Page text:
Traffic slowing down on Redlands roads

Traffic on Cleveland Redland Bay Road in March 2016

Traffic on Cleveland-Redland Bay Road in March 2016 – average speeds have fallen in 2017

Cleveland-Redland Bay Road is carrying less traffic but average speeds at morning and afternoon peak times have fallen over the past year according to data just published.

The report, Greater Brisbane key corridors performance January – June 2017, provides information about traffic volumes and average speeds for a number of heavily used roads managed by The Department of Main Roads and Brisbane City Council, including comparisons with the same six month period in 2016.

Old Cleveland Road traffic getting slower

Of interest to some Redlands residents will be the morning trip along Finucane Road and Old Cleveland Road leading into the Brisbane CBD via Stanley Street.

Nearly 60,000 vehicles per day use this route, between Delancey Street in Cleveland and Tilley Road in Chandler.

Average speeds have dropped 14.9% from 52.8 km/hr hour in 2016 to 44.9 km/hr in 2017 during the morning peak period on this part of Old Cleveland Road

Motorists continuing towards the Brisbane CBD experience much slower average speeds during peak periods. West of Creek Road average speeds during the morning peak were 26.2 km/hr, down from 28.5 km/hr in 2016.

By the time a city commuter gets to Stanley Street their car has slowed down to an average speed of 16.8 km/hr, making this the slowest section of road corridor in the Greater Brisbane area.

Cleveland-Redland Bay Road

Cleveland-Redland Bay Road currently carries about 20,000 vehicles per day.

Average speeds during the morning peak period have reduced 5.8% from 48.9 km/hr in 2016 to 46.1 km/hr in 2017.

Afternoon peak period traffic has slowed down 2.4% from 43.3 km/hr in 2016 to 42.3 km/hr in 2017.

Fewer vehicles are using this road with average vehicles per day declining by 7.1% over the year.

The most noticeable drop in usage has occurred during the afternoon peak period with a 9.8% drop in the average number of vehicles per hour.

Traffic volume in the morning peak periods has declined less, by just 3.7%.

About the data

Data in the report is for the six months from January to June in 2017 with figures also given for the same period in 2016.

Traffic is only measured on weekdays, excluding public holidays.

The morning (AM) peak is measured from 6:00am to 9:00am on roads managed by the Department of Main Roads but the peak morning for Brisbane City Council roads is from 7:00 am to 9:00 am.

The afternoon (PM) peak is measured from 4:00pm to 7:00pm

State Infrastructure Plan

The State Infrastructure Plan includes no major upgrades for Cleveland-Redland Bay Road or other major commuter routes used by Redlands residents.

Rail journey times from Cleveland to the Brisbane CBD will reduce by about 14 minutes when the Cross River Rail project is completed, in 2024.

Redlands2030 – 3 October 2017

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One thought on “Traffic slowing down on Redlands roads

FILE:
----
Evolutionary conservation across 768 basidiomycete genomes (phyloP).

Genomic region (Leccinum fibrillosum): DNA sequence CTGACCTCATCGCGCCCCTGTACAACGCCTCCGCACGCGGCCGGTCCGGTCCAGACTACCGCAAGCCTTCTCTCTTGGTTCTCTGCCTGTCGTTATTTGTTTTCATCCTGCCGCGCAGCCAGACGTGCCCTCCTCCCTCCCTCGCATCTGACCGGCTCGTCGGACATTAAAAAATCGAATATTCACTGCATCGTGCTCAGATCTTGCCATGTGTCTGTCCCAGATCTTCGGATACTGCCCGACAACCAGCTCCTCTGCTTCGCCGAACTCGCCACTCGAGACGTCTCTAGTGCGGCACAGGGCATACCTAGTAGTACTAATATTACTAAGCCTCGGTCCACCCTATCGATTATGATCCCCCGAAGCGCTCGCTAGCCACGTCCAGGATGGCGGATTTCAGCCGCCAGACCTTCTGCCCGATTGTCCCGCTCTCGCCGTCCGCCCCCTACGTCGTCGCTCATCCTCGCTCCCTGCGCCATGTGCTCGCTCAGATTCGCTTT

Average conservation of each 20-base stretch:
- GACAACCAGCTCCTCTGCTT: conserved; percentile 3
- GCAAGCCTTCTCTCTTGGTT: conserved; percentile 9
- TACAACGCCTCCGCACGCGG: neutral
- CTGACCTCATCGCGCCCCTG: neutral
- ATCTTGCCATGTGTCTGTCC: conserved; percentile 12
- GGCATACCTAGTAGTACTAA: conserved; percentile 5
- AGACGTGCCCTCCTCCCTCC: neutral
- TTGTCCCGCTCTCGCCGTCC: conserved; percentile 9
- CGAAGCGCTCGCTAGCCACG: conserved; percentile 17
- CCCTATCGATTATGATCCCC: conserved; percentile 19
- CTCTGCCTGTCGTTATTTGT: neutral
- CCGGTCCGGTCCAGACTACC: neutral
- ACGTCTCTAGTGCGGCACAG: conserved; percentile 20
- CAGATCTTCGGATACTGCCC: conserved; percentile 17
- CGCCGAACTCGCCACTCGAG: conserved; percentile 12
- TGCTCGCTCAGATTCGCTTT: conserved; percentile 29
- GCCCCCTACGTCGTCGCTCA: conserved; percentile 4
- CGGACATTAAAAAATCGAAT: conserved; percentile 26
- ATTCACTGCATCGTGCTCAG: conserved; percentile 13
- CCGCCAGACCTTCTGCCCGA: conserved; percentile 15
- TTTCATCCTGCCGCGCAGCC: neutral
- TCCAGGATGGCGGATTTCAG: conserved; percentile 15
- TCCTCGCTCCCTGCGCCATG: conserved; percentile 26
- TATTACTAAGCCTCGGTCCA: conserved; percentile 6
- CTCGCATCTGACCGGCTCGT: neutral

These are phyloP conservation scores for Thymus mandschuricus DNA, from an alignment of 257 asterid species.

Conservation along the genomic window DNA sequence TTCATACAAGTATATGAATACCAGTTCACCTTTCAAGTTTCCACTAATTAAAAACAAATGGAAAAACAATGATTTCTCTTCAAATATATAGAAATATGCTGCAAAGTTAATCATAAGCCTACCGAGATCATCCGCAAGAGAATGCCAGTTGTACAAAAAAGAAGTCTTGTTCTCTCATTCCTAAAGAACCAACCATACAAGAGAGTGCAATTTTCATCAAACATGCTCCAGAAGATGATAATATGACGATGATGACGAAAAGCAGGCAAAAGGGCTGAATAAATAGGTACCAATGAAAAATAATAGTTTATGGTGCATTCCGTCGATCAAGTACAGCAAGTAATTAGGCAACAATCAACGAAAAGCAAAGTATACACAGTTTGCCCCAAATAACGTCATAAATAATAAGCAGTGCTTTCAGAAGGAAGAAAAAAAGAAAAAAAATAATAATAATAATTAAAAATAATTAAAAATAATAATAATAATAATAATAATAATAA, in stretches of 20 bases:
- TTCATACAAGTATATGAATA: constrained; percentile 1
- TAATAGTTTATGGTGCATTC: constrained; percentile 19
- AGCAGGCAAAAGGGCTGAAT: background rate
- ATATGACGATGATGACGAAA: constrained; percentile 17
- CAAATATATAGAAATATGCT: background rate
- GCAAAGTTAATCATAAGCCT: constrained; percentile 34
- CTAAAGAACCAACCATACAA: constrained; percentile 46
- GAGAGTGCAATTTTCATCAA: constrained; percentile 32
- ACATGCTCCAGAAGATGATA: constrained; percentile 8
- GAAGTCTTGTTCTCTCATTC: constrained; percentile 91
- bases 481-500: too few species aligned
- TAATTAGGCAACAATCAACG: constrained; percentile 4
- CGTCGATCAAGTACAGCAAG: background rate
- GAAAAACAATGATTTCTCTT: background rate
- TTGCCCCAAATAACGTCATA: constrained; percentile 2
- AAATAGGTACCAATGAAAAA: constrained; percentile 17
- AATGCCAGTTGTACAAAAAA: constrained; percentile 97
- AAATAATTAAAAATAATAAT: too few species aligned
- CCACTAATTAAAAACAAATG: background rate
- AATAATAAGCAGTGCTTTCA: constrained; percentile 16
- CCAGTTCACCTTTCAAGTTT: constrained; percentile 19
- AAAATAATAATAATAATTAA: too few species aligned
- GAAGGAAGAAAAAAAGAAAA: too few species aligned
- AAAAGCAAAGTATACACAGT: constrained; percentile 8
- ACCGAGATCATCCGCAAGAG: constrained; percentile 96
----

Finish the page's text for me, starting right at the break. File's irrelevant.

1. Not only is traffic for motorists continuing to be slower leaving the Redlands for other destinations particularly in a.m. rush hour traffic where Finucane Rd Capalaba is bumper to bumper winding around from Old Cleveland/Finucane Rds intersection to Windemere Rd Alex Hills, but we are seeing more road trauma as in recent times two crashes resulting in death, occurred at Windemere/Finucane Rd intersection, and yesterday, friend told of passing a crash site opposite Alex Hills Hotel where a car yet to be removed was totally destroyed…and didn’t believe motorist would have survived…but do we read of fatalities in our local Bayside newspaper? Numerous crashes & near misses have occurred on section between Elmhurst St and 4-way intersection where recently a semi-trailer jack-knifed trying to avoid crashing into car at stop lights, slicing off roof and decapitating young female driver. But do we hear or read of horror crashes in our local newspaper?
    Recall a time when, arriving from Carindale, noticed body middle of intersection at Mt Cotton/Moreton Bay Rds intersection Capalaba, contacted Bayside Bulletin reporting what I saw. Followed instructions to write letter to paper, but on noting no comment, called to enquire, only to be told my letter was sent to council. So does RCC decide what the Redland City Bulletin is permitted to report and publish? The journalist also could no longer be contacted. Member for Bowman Andrew Laming informed us of a dedicated bus lane from Carindale-Capalaba but when can we expect to see in Redlands a fast, affordable, transport system to cut down on volume of motor vehicles on already congested roads? As each new housing development is completed, hundreds more motor vehicles, since we are all wedded to our cars, add to the congestion on local suburban roads. Minister for Infrastructure and Main Roads personnel need to make our Redland roads safer to cope with continued growth in Redland City. My view.